When it comes to updating an older office, Yañez says that thanks to new materials that have come on the market in the past 10 years, this has become more economical than ever. For example, a large cost in a medical office remodel used to be buying all new cabinets. However, with the new primers and surface finishes that are now available, an office can simply refinish the existing cabinets and switch out the hardware (the latches and handles). “It is like buying new,” he says.

Also, when building or remodeling, keep future needs in mind, says Walter T. Curry, AIA, ACHA, director of the health care design team for the architectural firm Rees Associates in Dallas. You want to design a space with some flex in it. “We think we know what the future is and we don’t,” he warns.

To organize a space so it is not locked into only one thing, Curry places functions with similar space requirements near each other so that one can be changed over to the other if it needs to be altered in the future. For example, an office that could really go anywhere in the design might be placed near the sleeping rooms and the monitoring room so that, should the sleep laboratory need to add a bed or increase the monitoring space in the future, that office space could be converted to either of the other two functions fairly easily.


While sleep laboratories share many of the same design concerns as other medical facilities, there are some unique aspects. One is patient access, Curry says. Because patients will arrive in the evening, they need an accessible entrance that feels safe and secure. This is particularly a concern in a hospital setting in an urban area where you want to locate the sleep center near the hospital lobby so that patients need not walk down many long empty hallways and past dozens of closed offices to get to the sleep center, which can feel unsafe. You also don’t want them to feel like they are being brought in through the back door.

Naturally, the sleeping rooms also should be as private as possible. “The number one priority is can we get the sleeping areas out of the main pathway,” Curry says.

In addition, it goes without saying that patients should never have any access to a monitoring room where they could accidentally observe or hear technologists discuss another patient, as this is a violation of the patient privacy protections in the Health Insurance Portability and Accountability Act (HIPAA).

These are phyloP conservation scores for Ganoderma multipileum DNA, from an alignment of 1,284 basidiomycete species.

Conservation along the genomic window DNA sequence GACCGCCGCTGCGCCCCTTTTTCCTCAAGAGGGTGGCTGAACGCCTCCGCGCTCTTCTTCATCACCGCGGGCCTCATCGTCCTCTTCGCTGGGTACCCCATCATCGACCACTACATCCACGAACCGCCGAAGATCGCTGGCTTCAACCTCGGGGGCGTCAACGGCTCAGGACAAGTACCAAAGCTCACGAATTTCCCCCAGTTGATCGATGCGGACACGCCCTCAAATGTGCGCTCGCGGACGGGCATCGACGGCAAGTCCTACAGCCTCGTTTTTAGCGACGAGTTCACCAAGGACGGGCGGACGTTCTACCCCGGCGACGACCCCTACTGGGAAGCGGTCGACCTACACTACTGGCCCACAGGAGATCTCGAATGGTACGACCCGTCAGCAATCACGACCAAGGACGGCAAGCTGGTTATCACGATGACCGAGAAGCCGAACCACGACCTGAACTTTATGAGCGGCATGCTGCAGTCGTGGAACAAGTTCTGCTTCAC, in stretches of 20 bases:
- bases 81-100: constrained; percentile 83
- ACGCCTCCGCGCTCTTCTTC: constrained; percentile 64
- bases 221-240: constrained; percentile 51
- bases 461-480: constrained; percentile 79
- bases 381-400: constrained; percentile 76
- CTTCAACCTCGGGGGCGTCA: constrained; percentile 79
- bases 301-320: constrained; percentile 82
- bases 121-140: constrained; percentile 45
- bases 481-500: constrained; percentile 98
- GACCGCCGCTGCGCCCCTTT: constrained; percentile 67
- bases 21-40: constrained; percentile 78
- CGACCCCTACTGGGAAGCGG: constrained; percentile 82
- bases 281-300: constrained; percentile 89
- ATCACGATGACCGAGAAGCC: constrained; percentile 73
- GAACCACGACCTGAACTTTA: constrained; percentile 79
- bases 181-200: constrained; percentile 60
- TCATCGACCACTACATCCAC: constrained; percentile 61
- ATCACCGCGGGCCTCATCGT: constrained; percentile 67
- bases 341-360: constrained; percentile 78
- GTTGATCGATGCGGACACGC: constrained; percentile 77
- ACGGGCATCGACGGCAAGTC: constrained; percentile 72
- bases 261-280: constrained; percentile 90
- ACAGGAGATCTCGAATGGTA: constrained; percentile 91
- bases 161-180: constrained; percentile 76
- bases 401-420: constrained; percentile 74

Building a freestanding sleep center from the ground up is, of course, ideal, but most sleep centers are located in existing buildings and that means working within the existing space. If locating inside a larger building, make sure to work with the building management to ensure that services, such as air conditioning, are available 24 hours a day and are not turned off at 8 pm to save on energy.

Thinking creatively can make things easier. The Pediatric Sleep Medicine Offices of the University of Rochester Medical Center in Clinton Crossings, NY, used beds that fold down from the wall to convert daytime exam rooms in the hospital into sleep laboratory rooms at night.

Another trend is to outsource the amenities by locating inside a hotel. With a few considerations for patient privacy—such as a separate entrance and check-in procedure from those of general hotel guests—this is an attractive option for many sleep centers because the hotel handles all of the nonmedical comforts, like serving breakfast, cleaning, making up beds, and putting towels in the bathrooms, which leaves staff free to concentrate on obtaining good studies. Sleep HealthCenters, Brighton, Mass, and Southcoast Hospitals, New Bedford, Mass, jointly opened such a facility in June at the Residence Inn in North Dartmouth, Mass.


When it comes to questions of patient comfort amenities, some decisions may be driven by competition in your market, but it is a mistake to think having the most attractive facilities, nicest beds, and best breakfast in town will be enough to win over patients and referral sources. Experience and results are what should matter most. So whether you are building a new facility or remodeling an existing one, make good design and special patient amenities a top consideration, but not the only one.

Lena Kauffman is a contributing writer for Sleep Review.